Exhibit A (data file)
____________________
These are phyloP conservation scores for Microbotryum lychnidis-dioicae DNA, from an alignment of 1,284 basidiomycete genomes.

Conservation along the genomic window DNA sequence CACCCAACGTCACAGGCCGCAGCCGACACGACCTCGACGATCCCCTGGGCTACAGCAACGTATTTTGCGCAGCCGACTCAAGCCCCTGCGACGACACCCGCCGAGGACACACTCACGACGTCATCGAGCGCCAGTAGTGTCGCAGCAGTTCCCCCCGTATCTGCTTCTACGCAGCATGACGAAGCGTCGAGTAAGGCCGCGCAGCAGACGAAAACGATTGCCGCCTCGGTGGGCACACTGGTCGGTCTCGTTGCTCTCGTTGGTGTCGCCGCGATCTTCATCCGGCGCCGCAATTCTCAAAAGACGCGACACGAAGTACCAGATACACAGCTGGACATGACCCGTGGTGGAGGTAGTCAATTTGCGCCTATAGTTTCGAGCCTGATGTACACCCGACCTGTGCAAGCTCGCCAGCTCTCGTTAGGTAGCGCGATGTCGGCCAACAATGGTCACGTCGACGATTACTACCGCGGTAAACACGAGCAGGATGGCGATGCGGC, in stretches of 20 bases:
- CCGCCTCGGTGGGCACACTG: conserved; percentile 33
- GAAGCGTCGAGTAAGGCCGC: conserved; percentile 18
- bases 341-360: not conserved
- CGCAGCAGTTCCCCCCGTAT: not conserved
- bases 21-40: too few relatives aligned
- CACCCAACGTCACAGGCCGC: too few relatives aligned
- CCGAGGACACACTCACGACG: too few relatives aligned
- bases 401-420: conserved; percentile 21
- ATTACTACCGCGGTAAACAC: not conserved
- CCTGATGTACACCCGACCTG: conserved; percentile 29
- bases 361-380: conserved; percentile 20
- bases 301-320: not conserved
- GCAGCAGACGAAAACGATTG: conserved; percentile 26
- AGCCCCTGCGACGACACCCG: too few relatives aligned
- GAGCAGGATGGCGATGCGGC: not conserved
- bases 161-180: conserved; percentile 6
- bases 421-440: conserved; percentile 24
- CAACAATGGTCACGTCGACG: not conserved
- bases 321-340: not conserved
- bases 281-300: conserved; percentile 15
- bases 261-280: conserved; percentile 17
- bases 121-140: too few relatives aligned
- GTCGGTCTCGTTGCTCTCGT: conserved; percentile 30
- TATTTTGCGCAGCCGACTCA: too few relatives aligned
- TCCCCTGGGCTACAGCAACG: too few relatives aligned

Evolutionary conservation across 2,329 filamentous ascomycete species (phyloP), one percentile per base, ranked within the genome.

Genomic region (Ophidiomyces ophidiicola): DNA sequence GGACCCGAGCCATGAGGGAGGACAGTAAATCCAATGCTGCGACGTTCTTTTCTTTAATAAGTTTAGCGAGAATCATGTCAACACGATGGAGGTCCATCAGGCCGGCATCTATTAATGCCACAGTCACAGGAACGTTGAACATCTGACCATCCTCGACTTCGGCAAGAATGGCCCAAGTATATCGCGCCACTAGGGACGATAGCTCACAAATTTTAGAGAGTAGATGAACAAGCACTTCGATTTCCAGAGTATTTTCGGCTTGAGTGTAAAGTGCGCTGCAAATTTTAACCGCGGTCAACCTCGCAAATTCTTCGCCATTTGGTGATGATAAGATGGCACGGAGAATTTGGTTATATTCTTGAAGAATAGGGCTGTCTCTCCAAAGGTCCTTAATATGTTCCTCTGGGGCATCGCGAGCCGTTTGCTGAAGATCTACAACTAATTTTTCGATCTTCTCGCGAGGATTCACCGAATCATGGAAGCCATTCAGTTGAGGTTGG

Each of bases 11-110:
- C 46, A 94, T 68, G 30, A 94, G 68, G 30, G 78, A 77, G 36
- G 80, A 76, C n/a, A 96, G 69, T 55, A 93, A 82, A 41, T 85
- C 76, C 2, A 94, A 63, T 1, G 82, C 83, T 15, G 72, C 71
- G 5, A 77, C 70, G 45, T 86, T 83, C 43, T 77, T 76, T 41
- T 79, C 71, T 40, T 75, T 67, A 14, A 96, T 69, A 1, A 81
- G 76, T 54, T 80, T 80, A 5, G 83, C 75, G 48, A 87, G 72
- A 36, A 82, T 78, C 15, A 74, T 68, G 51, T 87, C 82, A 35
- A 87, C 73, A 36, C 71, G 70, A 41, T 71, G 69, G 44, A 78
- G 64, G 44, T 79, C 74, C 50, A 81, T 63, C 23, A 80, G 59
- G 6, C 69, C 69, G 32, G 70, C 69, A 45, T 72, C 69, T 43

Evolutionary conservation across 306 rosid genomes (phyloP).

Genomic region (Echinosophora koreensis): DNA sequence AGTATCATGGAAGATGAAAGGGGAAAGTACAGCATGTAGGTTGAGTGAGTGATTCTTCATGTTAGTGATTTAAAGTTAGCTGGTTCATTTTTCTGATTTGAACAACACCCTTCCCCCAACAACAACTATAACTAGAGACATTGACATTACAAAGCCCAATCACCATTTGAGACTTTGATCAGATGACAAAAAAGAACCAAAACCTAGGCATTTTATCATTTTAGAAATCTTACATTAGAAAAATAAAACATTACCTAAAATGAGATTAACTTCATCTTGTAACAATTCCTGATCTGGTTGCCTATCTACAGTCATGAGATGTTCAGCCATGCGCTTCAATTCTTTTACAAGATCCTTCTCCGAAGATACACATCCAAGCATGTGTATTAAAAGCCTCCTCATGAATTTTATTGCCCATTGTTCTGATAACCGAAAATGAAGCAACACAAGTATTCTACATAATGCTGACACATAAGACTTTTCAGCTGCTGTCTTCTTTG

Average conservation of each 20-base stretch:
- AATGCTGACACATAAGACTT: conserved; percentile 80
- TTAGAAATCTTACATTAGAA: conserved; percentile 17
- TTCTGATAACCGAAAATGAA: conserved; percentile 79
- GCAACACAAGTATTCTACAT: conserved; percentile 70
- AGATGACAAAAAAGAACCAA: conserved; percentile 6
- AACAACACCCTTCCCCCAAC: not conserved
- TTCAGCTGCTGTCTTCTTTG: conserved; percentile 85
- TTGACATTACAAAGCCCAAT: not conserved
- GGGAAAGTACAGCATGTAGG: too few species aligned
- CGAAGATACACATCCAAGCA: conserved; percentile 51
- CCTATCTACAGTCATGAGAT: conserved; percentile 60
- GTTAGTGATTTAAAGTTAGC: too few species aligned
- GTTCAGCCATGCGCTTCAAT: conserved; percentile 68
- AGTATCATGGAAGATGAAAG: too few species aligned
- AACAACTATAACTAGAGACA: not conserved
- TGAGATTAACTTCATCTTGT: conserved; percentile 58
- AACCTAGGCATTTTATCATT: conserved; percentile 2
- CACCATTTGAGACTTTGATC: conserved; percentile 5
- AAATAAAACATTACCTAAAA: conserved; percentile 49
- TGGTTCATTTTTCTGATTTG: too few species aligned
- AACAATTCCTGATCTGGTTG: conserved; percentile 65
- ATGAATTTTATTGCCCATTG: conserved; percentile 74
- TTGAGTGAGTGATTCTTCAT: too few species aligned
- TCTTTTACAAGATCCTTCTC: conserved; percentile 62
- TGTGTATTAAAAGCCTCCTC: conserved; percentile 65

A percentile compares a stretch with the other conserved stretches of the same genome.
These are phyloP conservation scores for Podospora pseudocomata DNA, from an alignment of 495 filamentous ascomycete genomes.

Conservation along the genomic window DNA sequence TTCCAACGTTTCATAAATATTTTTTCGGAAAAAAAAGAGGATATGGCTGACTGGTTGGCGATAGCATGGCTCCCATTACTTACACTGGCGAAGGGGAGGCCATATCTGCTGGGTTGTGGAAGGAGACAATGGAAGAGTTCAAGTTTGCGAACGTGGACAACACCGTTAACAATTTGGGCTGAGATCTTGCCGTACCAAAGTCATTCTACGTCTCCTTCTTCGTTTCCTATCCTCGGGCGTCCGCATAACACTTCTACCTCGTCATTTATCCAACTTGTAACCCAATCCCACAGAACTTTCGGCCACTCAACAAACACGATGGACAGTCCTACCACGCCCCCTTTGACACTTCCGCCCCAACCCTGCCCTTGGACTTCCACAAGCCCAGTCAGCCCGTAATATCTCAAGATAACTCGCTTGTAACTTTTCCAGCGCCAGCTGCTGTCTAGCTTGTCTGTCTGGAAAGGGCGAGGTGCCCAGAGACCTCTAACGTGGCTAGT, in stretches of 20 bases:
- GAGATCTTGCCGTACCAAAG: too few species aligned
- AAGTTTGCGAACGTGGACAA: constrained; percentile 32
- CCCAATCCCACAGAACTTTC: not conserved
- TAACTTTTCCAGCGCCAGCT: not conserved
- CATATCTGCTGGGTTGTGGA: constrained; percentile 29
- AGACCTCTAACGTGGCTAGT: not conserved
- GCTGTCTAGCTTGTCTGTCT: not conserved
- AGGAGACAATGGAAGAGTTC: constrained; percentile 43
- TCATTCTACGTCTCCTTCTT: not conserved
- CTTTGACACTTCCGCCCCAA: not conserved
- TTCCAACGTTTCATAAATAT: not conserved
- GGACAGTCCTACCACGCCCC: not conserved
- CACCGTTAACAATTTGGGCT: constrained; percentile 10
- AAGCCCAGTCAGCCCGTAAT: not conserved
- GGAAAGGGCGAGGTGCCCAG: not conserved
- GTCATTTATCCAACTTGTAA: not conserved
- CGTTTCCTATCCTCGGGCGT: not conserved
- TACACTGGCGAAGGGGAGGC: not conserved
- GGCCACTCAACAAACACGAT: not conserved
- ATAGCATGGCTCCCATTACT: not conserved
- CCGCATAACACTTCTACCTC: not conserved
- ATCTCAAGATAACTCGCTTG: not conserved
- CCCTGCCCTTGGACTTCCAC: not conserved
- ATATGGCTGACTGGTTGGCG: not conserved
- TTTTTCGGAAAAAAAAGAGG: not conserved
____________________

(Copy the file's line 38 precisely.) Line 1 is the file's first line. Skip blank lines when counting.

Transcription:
- A 87, C 73, A 36, C 71, G 70, A 41, T 71, G 69, G 44, A 78